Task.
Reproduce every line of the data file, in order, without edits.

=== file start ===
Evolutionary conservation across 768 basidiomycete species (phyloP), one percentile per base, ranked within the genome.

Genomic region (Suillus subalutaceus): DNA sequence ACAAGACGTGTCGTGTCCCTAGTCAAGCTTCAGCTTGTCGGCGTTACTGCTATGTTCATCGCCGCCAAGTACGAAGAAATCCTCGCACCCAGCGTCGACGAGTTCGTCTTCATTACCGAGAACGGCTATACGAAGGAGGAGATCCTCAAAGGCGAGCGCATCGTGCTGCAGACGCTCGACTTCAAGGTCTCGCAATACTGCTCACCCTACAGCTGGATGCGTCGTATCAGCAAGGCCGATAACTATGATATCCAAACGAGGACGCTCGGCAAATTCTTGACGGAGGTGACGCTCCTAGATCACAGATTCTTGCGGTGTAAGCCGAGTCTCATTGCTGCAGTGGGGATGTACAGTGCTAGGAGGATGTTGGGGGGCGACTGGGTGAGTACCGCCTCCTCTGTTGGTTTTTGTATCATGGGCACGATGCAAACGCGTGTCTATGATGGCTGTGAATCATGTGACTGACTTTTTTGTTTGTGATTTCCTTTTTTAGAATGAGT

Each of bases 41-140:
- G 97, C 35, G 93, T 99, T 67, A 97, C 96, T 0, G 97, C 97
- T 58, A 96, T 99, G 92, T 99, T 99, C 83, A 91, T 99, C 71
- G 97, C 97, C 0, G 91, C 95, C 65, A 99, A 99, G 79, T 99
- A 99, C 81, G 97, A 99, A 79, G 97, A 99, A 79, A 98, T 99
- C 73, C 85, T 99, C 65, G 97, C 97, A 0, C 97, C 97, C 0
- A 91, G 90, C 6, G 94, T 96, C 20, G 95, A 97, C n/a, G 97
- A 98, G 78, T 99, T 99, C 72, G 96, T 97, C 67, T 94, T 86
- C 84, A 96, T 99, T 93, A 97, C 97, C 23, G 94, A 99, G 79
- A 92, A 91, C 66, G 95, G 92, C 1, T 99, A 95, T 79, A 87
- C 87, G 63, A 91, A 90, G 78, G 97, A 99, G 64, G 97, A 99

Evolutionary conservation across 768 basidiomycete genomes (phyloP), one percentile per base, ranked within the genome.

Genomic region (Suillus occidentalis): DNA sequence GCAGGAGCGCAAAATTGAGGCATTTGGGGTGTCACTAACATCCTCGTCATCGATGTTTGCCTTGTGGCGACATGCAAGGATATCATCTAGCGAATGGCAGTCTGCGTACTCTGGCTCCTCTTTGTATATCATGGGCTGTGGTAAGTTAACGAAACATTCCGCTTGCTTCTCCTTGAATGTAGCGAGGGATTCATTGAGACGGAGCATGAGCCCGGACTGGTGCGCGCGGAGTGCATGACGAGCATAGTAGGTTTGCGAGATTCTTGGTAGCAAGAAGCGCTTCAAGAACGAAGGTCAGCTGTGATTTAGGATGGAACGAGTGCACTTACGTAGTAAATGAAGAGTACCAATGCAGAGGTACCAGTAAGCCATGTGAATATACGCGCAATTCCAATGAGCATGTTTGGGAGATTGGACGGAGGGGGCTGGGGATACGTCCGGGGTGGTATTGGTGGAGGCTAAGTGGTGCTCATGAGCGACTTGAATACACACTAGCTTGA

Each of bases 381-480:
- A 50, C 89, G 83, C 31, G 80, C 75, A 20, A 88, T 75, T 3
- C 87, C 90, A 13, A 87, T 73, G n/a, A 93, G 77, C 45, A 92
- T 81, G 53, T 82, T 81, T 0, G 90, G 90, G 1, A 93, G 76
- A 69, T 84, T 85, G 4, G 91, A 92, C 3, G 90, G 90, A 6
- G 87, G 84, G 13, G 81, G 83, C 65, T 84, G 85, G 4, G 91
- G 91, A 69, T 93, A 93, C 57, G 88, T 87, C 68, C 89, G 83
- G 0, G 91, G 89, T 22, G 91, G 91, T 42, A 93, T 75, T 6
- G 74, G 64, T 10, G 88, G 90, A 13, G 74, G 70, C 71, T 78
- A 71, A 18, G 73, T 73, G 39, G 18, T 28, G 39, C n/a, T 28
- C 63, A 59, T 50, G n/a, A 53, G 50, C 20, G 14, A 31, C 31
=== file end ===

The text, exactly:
Evolutionary conservation across 768 basidiomycete species (phyloP), one percentile per base, ranked within the genome.

Genomic region (Suillus subalutaceus): DNA sequence ACAAGACGTGTCGTGTCCCTAGTCAAGCTTCAGCTTGTCGGCGTTACTGCTATGTTCATCGCCGCCAAGTACGAAGAAATCCTCGCACCCAGCGTCGACGAGTTCGTCTTCATTACCGAGAACGGCTATACGAAGGAGGAGATCCTCAAAGGCGAGCGCATCGTGCTGCAGACGCTCGACTTCAAGGTCTCGCAATACTGCTCACCCTACAGCTGGATGCGTCGTATCAGCAAGGCCGATAACTATGATATCCAAACGAGGACGCTCGGCAAATTCTTGACGGAGGTGACGCTCCTAGATCACAGATTCTTGCGGTGTAAGCCGAGTCTCATTGCTGCAGTGGGGATGTACAGTGCTAGGAGGATGTTGGGGGGCGACTGGGTGAGTACCGCCTCCTCTGTTGGTTTTTGTATCATGGGCACGATGCAAACGCGTGTCTATGATGGCTGTGAATCATGTGACTGACTTTTTTGTTTGTGATTTCCTTTTTTAGAATGAGT

Each of bases 41-140:
- G 97, C 35, G 93, T 99, T 67, A 97, C 96, T 0, G 97, C 97
- T 58, A 96, T 99, G 92, T 99, T 99, C 83, A 91, T 99, C 71
- G 97, C 97, C 0, G 91, C 95, C 65, A 99, A 99, G 79, T 99
- A 99, C 81, G 97, A 99, A 79, G 97, A 99, A 79, A 98, T 99
- C 73, C 85, T 99, C 65, G 97, C 97, A 0, C 97, C 97, C 0
- A 91, G 90, C 6, G 94, T 96, C 20, G 95, A 97, C n/a, G 97
- A 98, G 78, T 99, T 99, C 72, G 96, T 97, C 67, T 94, T 86
- C 84, A 96, T 99, T 93, A 97, C 97, C 23, G 94, A 99, G 79
- A 92, A 91, C 66, G 95, G 92, C 1, T 99, A 95, T 79, A 87
- C 87, G 63, A 91, A 90, G 78, G 97, A 99, G 64, G 97, A 99

Evolutionary conservation across 768 basidiomycete genomes (phyloP), one percentile per base, ranked within the genome.

Genomic region (Suillus occidentalis): DNA sequence GCAGGAGCGCAAAATTGAGGCATTTGGGGTGTCACTAACATCCTCGTCATCGATGTTTGCCTTGTGGCGACATGCAAGGATATCATCTAGCGAATGGCAGTCTGCGTACTCTGGCTCCTCTTTGTATATCATGGGCTGTGGTAAGTTAACGAAACATTCCGCTTGCTTCTCCTTGAATGTAGCGAGGGATTCATTGAGACGGAGCATGAGCCCGGACTGGTGCGCGCGGAGTGCATGACGAGCATAGTAGGTTTGCGAGATTCTTGGTAGCAAGAAGCGCTTCAAGAACGAAGGTCAGCTGTGATTTAGGATGGAACGAGTGCACTTACGTAGTAAATGAAGAGTACCAATGCAGAGGTACCAGTAAGCCATGTGAATATACGCGCAATTCCAATGAGCATGTTTGGGAGATTGGACGGAGGGGGCTGGGGATACGTCCGGGGTGGTATTGGTGGAGGCTAAGTGGTGCTCATGAGCGACTTGAATACACACTAGCTTGA

Each of bases 381-480:
- A 50, C 89, G 83, C 31, G 80, C 75, A 20, A 88, T 75, T 3
- C 87, C 90, A 13, A 87, T 73, G n/a, A 93, G 77, C 45, A 92
- T 81, G 53, T 82, T 81, T 0, G 90, G 90, G 1, A 93, G 76
- A 69, T 84, T 85, G 4, G 91, A 92, C 3, G 90, G 90, A 6
- G 87, G 84, G 13, G 81, G 83, C 65, T 84, G 85, G 4, G 91
- G 91, A 69, T 93, A 93, C 57, G 88, T 87, C 68, C 89, G 83
- G 0, G 91, G 89, T 22, G 91, G 91, T 42, A 93, T 75, T 6
- G 74, G 64, T 10, G 88, G 90, A 13, G 74, G 70, C 71, T 78
- A 71, A 18, G 73, T 73, G 39, G 18, T 28, G 39, C n/a, T 28
- C 63, A 59, T 50, G n/a, A 53, G 50, C 20, G 14, A 31, C 31